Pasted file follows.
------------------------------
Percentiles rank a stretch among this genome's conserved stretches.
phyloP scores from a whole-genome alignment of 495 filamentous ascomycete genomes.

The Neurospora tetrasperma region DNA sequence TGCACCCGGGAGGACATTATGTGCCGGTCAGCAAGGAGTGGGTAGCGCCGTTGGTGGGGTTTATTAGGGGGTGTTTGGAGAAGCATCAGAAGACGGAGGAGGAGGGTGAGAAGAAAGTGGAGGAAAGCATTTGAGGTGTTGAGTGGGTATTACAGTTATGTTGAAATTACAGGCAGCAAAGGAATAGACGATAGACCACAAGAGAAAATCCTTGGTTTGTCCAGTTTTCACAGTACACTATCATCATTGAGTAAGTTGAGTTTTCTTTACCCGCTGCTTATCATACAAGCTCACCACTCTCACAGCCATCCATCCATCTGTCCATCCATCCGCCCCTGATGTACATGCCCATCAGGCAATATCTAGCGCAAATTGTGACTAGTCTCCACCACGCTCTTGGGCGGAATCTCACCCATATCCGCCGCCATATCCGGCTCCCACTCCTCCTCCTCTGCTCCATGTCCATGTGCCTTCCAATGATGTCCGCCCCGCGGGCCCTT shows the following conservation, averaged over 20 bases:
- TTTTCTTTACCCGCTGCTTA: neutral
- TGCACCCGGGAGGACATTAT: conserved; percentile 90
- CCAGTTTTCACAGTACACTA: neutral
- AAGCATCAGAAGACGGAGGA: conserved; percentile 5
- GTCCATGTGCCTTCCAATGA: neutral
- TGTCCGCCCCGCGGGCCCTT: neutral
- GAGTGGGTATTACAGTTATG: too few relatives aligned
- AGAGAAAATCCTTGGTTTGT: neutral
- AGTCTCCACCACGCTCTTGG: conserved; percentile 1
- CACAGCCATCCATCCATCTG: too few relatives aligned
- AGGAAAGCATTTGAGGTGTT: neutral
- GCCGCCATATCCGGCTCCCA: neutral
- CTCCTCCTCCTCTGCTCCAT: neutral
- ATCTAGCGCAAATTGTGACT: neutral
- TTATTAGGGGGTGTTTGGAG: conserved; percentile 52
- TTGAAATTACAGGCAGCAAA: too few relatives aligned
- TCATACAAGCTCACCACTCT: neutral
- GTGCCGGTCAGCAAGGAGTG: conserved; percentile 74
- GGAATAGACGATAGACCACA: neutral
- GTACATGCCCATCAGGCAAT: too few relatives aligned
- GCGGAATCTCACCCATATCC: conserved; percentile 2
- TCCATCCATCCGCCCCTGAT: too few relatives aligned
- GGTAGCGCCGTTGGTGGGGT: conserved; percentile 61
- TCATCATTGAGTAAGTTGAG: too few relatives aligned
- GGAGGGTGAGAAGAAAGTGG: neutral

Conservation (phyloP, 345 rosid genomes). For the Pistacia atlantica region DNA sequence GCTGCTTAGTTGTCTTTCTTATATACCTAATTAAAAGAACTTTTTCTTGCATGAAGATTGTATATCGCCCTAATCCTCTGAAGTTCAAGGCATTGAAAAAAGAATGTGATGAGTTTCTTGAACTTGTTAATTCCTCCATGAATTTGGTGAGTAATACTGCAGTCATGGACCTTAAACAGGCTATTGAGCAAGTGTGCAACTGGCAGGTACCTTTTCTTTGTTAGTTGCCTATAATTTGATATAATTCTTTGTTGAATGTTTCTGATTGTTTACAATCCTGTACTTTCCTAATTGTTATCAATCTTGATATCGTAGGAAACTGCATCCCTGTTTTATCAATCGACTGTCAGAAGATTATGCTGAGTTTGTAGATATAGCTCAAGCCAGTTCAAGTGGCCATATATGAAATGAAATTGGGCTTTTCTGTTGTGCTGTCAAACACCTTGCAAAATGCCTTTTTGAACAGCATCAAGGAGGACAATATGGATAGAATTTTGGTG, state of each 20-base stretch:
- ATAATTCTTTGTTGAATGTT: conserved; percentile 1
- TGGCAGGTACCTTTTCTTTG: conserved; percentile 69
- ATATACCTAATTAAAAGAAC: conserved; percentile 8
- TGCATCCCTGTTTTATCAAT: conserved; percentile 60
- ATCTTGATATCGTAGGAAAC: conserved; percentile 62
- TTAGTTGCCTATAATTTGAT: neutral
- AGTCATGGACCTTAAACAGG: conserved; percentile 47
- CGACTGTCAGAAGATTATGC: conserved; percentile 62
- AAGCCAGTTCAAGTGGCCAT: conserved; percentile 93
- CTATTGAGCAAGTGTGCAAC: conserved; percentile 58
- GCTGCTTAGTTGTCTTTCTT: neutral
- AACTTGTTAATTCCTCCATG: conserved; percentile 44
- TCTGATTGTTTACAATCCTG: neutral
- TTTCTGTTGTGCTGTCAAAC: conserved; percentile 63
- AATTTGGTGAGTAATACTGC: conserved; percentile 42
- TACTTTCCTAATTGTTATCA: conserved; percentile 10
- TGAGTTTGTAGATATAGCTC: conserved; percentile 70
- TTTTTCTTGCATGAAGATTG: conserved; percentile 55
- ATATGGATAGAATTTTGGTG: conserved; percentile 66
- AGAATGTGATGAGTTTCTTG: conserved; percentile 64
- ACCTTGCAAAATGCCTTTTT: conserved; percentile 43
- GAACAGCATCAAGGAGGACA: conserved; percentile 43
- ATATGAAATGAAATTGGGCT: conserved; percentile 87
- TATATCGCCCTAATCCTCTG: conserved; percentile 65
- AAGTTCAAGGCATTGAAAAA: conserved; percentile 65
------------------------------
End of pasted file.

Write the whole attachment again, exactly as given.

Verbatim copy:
Percentiles rank a stretch among this genome's conserved stretches.
phyloP scores from a whole-genome alignment of 495 filamentous ascomycete genomes.

The Neurospora tetrasperma region DNA sequence TGCACCCGGGAGGACATTATGTGCCGGTCAGCAAGGAGTGGGTAGCGCCGTTGGTGGGGTTTATTAGGGGGTGTTTGGAGAAGCATCAGAAGACGGAGGAGGAGGGTGAGAAGAAAGTGGAGGAAAGCATTTGAGGTGTTGAGTGGGTATTACAGTTATGTTGAAATTACAGGCAGCAAAGGAATAGACGATAGACCACAAGAGAAAATCCTTGGTTTGTCCAGTTTTCACAGTACACTATCATCATTGAGTAAGTTGAGTTTTCTTTACCCGCTGCTTATCATACAAGCTCACCACTCTCACAGCCATCCATCCATCTGTCCATCCATCCGCCCCTGATGTACATGCCCATCAGGCAATATCTAGCGCAAATTGTGACTAGTCTCCACCACGCTCTTGGGCGGAATCTCACCCATATCCGCCGCCATATCCGGCTCCCACTCCTCCTCCTCTGCTCCATGTCCATGTGCCTTCCAATGATGTCCGCCCCGCGGGCCCTT shows the following conservation, averaged over 20 bases:
- TTTTCTTTACCCGCTGCTTA: neutral
- TGCACCCGGGAGGACATTAT: conserved; percentile 90
- CCAGTTTTCACAGTACACTA: neutral
- AAGCATCAGAAGACGGAGGA: conserved; percentile 5
- GTCCATGTGCCTTCCAATGA: neutral
- TGTCCGCCCCGCGGGCCCTT: neutral
- GAGTGGGTATTACAGTTATG: too few relatives aligned
- AGAGAAAATCCTTGGTTTGT: neutral
- AGTCTCCACCACGCTCTTGG: conserved; percentile 1
- CACAGCCATCCATCCATCTG: too few relatives aligned
- AGGAAAGCATTTGAGGTGTT: neutral
- GCCGCCATATCCGGCTCCCA: neutral
- CTCCTCCTCCTCTGCTCCAT: neutral
- ATCTAGCGCAAATTGTGACT: neutral
- TTATTAGGGGGTGTTTGGAG: conserved; percentile 52
- TTGAAATTACAGGCAGCAAA: too few relatives aligned
- TCATACAAGCTCACCACTCT: neutral
- GTGCCGGTCAGCAAGGAGTG: conserved; percentile 74
- GGAATAGACGATAGACCACA: neutral
- GTACATGCCCATCAGGCAAT: too few relatives aligned
- GCGGAATCTCACCCATATCC: conserved; percentile 2
- TCCATCCATCCGCCCCTGAT: too few relatives aligned
- GGTAGCGCCGTTGGTGGGGT: conserved; percentile 61
- TCATCATTGAGTAAGTTGAG: too few relatives aligned
- GGAGGGTGAGAAGAAAGTGG: neutral

Conservation (phyloP, 345 rosid genomes). For the Pistacia atlantica region DNA sequence GCTGCTTAGTTGTCTTTCTTATATACCTAATTAAAAGAACTTTTTCTTGCATGAAGATTGTATATCGCCCTAATCCTCTGAAGTTCAAGGCATTGAAAAAAGAATGTGATGAGTTTCTTGAACTTGTTAATTCCTCCATGAATTTGGTGAGTAATACTGCAGTCATGGACCTTAAACAGGCTATTGAGCAAGTGTGCAACTGGCAGGTACCTTTTCTTTGTTAGTTGCCTATAATTTGATATAATTCTTTGTTGAATGTTTCTGATTGTTTACAATCCTGTACTTTCCTAATTGTTATCAATCTTGATATCGTAGGAAACTGCATCCCTGTTTTATCAATCGACTGTCAGAAGATTATGCTGAGTTTGTAGATATAGCTCAAGCCAGTTCAAGTGGCCATATATGAAATGAAATTGGGCTTTTCTGTTGTGCTGTCAAACACCTTGCAAAATGCCTTTTTGAACAGCATCAAGGAGGACAATATGGATAGAATTTTGGTG, state of each 20-base stretch:
- ATAATTCTTTGTTGAATGTT: conserved; percentile 1
- TGGCAGGTACCTTTTCTTTG: conserved; percentile 69
- ATATACCTAATTAAAAGAAC: conserved; percentile 8
- TGCATCCCTGTTTTATCAAT: conserved; percentile 60
- ATCTTGATATCGTAGGAAAC: conserved; percentile 62
- TTAGTTGCCTATAATTTGAT: neutral
- AGTCATGGACCTTAAACAGG: conserved; percentile 47
- CGACTGTCAGAAGATTATGC: conserved; percentile 62
- AAGCCAGTTCAAGTGGCCAT: conserved; percentile 93
- CTATTGAGCAAGTGTGCAAC: conserved; percentile 58
- GCTGCTTAGTTGTCTTTCTT: neutral
- AACTTGTTAATTCCTCCATG: conserved; percentile 44
- TCTGATTGTTTACAATCCTG: neutral
- TTTCTGTTGTGCTGTCAAAC: conserved; percentile 63
- AATTTGGTGAGTAATACTGC: conserved; percentile 42
- TACTTTCCTAATTGTTATCA: conserved; percentile 10
- TGAGTTTGTAGATATAGCTC: conserved; percentile 70
- TTTTTCTTGCATGAAGATTG: conserved; percentile 55
- ATATGGATAGAATTTTGGTG: conserved; percentile 66
- AGAATGTGATGAGTTTCTTG: conserved; percentile 64
- ACCTTGCAAAATGCCTTTTT: conserved; percentile 43
- GAACAGCATCAAGGAGGACA: conserved; percentile 43
- ATATGAAATGAAATTGGGCT: conserved; percentile 87
- TATATCGCCCTAATCCTCTG: conserved; percentile 65
- AAGTTCAAGGCATTGAAAAA: conserved; percentile 65